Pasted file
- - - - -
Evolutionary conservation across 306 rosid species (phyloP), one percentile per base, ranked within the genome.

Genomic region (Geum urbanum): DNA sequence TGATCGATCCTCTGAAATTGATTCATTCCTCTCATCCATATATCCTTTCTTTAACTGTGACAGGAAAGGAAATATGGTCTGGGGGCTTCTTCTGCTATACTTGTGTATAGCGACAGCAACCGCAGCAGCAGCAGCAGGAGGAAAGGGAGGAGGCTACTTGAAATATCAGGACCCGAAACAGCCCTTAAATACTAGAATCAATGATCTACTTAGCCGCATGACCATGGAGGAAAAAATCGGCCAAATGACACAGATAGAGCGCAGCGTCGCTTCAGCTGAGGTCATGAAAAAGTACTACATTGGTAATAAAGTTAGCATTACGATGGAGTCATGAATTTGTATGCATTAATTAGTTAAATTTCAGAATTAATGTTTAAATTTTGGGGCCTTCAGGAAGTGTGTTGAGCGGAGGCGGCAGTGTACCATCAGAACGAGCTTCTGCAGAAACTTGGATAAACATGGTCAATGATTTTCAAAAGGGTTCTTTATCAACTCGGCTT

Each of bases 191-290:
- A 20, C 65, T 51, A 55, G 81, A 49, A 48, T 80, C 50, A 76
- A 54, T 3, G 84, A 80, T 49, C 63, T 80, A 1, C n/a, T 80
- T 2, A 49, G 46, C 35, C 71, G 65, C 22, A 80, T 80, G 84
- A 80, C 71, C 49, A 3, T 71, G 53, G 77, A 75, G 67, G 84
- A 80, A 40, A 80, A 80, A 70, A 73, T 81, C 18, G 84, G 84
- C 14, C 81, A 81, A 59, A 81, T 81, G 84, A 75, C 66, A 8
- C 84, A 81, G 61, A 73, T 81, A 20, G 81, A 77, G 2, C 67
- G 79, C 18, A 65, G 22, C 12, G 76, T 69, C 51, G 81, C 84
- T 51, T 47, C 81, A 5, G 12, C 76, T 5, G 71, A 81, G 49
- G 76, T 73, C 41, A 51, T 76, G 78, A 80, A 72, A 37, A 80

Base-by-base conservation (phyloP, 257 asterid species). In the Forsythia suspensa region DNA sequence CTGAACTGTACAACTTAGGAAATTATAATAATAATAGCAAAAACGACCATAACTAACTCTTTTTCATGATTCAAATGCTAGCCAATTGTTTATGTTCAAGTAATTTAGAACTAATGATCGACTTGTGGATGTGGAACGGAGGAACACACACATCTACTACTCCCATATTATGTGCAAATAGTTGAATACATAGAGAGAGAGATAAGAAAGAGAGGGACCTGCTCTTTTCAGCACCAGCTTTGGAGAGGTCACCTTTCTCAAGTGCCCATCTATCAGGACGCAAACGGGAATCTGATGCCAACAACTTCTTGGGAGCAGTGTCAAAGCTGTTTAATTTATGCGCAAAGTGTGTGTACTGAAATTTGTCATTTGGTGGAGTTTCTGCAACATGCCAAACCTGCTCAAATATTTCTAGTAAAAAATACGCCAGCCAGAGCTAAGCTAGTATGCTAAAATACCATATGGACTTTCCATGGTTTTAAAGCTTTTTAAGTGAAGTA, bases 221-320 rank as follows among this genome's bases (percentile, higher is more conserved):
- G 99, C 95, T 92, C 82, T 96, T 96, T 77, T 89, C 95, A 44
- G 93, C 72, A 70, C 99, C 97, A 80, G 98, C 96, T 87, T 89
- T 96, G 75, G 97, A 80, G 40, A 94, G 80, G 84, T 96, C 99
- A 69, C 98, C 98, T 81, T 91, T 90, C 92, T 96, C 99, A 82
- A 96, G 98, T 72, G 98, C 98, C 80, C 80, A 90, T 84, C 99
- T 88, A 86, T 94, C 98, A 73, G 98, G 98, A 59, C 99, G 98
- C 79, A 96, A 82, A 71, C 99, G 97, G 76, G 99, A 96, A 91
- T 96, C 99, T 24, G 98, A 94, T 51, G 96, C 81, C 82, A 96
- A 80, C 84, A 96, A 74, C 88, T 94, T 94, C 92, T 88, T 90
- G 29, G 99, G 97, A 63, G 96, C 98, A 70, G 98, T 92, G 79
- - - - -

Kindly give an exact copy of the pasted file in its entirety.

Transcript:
Evolutionary conservation across 306 rosid species (phyloP), one percentile per base, ranked within the genome.

Genomic region (Geum urbanum): DNA sequence TGATCGATCCTCTGAAATTGATTCATTCCTCTCATCCATATATCCTTTCTTTAACTGTGACAGGAAAGGAAATATGGTCTGGGGGCTTCTTCTGCTATACTTGTGTATAGCGACAGCAACCGCAGCAGCAGCAGCAGGAGGAAAGGGAGGAGGCTACTTGAAATATCAGGACCCGAAACAGCCCTTAAATACTAGAATCAATGATCTACTTAGCCGCATGACCATGGAGGAAAAAATCGGCCAAATGACACAGATAGAGCGCAGCGTCGCTTCAGCTGAGGTCATGAAAAAGTACTACATTGGTAATAAAGTTAGCATTACGATGGAGTCATGAATTTGTATGCATTAATTAGTTAAATTTCAGAATTAATGTTTAAATTTTGGGGCCTTCAGGAAGTGTGTTGAGCGGAGGCGGCAGTGTACCATCAGAACGAGCTTCTGCAGAAACTTGGATAAACATGGTCAATGATTTTCAAAAGGGTTCTTTATCAACTCGGCTT

Each of bases 191-290:
- A 20, C 65, T 51, A 55, G 81, A 49, A 48, T 80, C 50, A 76
- A 54, T 3, G 84, A 80, T 49, C 63, T 80, A 1, C n/a, T 80
- T 2, A 49, G 46, C 35, C 71, G 65, C 22, A 80, T 80, G 84
- A 80, C 71, C 49, A 3, T 71, G 53, G 77, A 75, G 67, G 84
- A 80, A 40, A 80, A 80, A 70, A 73, T 81, C 18, G 84, G 84
- C 14, C 81, A 81, A 59, A 81, T 81, G 84, A 75, C 66, A 8
- C 84, A 81, G 61, A 73, T 81, A 20, G 81, A 77, G 2, C 67
- G 79, C 18, A 65, G 22, C 12, G 76, T 69, C 51, G 81, C 84
- T 51, T 47, C 81, A 5, G 12, C 76, T 5, G 71, A 81, G 49
- G 76, T 73, C 41, A 51, T 76, G 78, A 80, A 72, A 37, A 80

Base-by-base conservation (phyloP, 257 asterid species). In the Forsythia suspensa region DNA sequence CTGAACTGTACAACTTAGGAAATTATAATAATAATAGCAAAAACGACCATAACTAACTCTTTTTCATGATTCAAATGCTAGCCAATTGTTTATGTTCAAGTAATTTAGAACTAATGATCGACTTGTGGATGTGGAACGGAGGAACACACACATCTACTACTCCCATATTATGTGCAAATAGTTGAATACATAGAGAGAGAGATAAGAAAGAGAGGGACCTGCTCTTTTCAGCACCAGCTTTGGAGAGGTCACCTTTCTCAAGTGCCCATCTATCAGGACGCAAACGGGAATCTGATGCCAACAACTTCTTGGGAGCAGTGTCAAAGCTGTTTAATTTATGCGCAAAGTGTGTGTACTGAAATTTGTCATTTGGTGGAGTTTCTGCAACATGCCAAACCTGCTCAAATATTTCTAGTAAAAAATACGCCAGCCAGAGCTAAGCTAGTATGCTAAAATACCATATGGACTTTCCATGGTTTTAAAGCTTTTTAAGTGAAGTA, bases 221-320 rank as follows among this genome's bases (percentile, higher is more conserved):
- G 99, C 95, T 92, C 82, T 96, T 96, T 77, T 89, C 95, A 44
- G 93, C 72, A 70, C 99, C 97, A 80, G 98, C 96, T 87, T 89
- T 96, G 75, G 97, A 80, G 40, A 94, G 80, G 84, T 96, C 99
- A 69, C 98, C 98, T 81, T 91, T 90, C 92, T 96, C 99, A 82
- A 96, G 98, T 72, G 98, C 98, C 80, C 80, A 90, T 84, C 99
- T 88, A 86, T 94, C 98, A 73, G 98, G 98, A 59, C 99, G 98
- C 79, A 96, A 82, A 71, C 99, G 97, G 76, G 99, A 96, A 91
- T 96, C 99, T 24, G 98, A 94, T 51, G 96, C 81, C 82, A 96
- A 80, C 84, A 96, A 74, C 88, T 94, T 94, C 92, T 88, T 90
- G 29, G 99, G 97, A 63, G 96, C 98, A 70, G 98, T 92, G 79